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INSPIRED BY HOMETOWN PAST, PREMIER PLAYWRIGHT BOOSTS THEATER'S FUTURE

Three years after his induction into the Western New York Entertainment Hall of Fame at Shea's Performing Arts Center, A. R. Gurney returned the compliment.

America's most-produced playwright stepped to the lectern outside Shea's new stagehouse Thursday as honorary chairman of the theater's 1999-2000 fund drive, and pledged to throw himself into the supporting role with show-biz enthusiasm.

Recalling the gilded Shea's Buffalo Theater of his youth, where he watched movies and took in live performances by the likes of organist Ethel Smith and crooner Vaughn Monroe, Gurney said: "It imprinted on my soul the importance of the theatrical experience."

With government funding of the arts in decline, it's up to Shea's private-sector supporters to offer similar opportunities to today's children through discounted tickets and educational programming, he said.

The success of Buffalo's Theater District proves that playhouses can live side by side and prosper, he added.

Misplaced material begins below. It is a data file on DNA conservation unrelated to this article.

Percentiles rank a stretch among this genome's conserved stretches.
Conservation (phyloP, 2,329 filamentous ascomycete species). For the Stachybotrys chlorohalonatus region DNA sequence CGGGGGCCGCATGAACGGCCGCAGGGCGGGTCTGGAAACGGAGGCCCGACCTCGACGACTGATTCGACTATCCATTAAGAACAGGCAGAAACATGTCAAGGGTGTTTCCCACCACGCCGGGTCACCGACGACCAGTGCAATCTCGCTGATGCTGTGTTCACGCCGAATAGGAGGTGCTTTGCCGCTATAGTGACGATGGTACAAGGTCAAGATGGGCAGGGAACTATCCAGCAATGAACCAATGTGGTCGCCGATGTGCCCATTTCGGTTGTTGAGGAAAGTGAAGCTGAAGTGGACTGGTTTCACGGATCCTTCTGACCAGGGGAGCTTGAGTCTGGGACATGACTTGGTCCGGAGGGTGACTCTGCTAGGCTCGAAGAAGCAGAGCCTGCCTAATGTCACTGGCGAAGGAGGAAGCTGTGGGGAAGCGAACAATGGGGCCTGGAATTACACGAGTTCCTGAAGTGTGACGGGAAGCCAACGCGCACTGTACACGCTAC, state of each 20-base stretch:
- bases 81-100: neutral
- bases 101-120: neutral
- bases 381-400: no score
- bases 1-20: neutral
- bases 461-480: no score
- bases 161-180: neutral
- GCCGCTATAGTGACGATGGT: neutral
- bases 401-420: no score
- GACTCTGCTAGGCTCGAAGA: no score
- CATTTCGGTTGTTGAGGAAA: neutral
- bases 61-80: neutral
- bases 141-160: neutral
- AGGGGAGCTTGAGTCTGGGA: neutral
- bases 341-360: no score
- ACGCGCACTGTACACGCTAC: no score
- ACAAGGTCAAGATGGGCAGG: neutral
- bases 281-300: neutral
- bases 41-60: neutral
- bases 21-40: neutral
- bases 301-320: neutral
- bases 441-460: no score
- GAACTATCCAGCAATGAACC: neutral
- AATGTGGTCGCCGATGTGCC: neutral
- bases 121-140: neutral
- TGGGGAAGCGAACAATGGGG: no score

"There is no competition among theaters. There is a synergistic effect," he said.

Gurney has closely followed Shea's resurrection from the city's demolition list in the early 1980s to the spectacular home for touring shows that it became with completion of the $15 million stagehouse last spring. "It's a major step forward for Buffalo," he said.

Gurney, who has seen several of his plays about growing up in upper middle-class Buffalo have been produced at nearby Studio Arena Theatre, is a rarity -- a major artist who hasn't let success weaken his hometown ties.

"I'm very rooted here. Studio Arena has been good to me; my wife, Molly, is from here; and my mother (Mary Goodyear) lives here," he said.

Gurney, whose friends and family call him Pete, wrote the libretto for "Strawberry Fields," the central opera in a trilogy about Central Park that will be produced by the New York City Opera in November. Composer Michael Torke was his collaborator on the piece. The other two operas were written by Wendy Wasserstein and Terrence McNally in collaboration with other composers.

"I did one-half of one-third (of the trilogy). So that's one-sixth of the total. If it gets lousy reviews, remember that," he joked during a news conference.

The theater's annual campaign, which has a $470,000 goal, will be headed by James M. Wadsworth, chairman of the law firm of Hodgson, Russ, Andrews, Woods & Goodyear.

The fund drive will serve the dual purpose of helping Shea's balance its operating budget and pay off $7 million lent by banks for the expansion, noted Patrick G. Fagan, president and chief operating officer.

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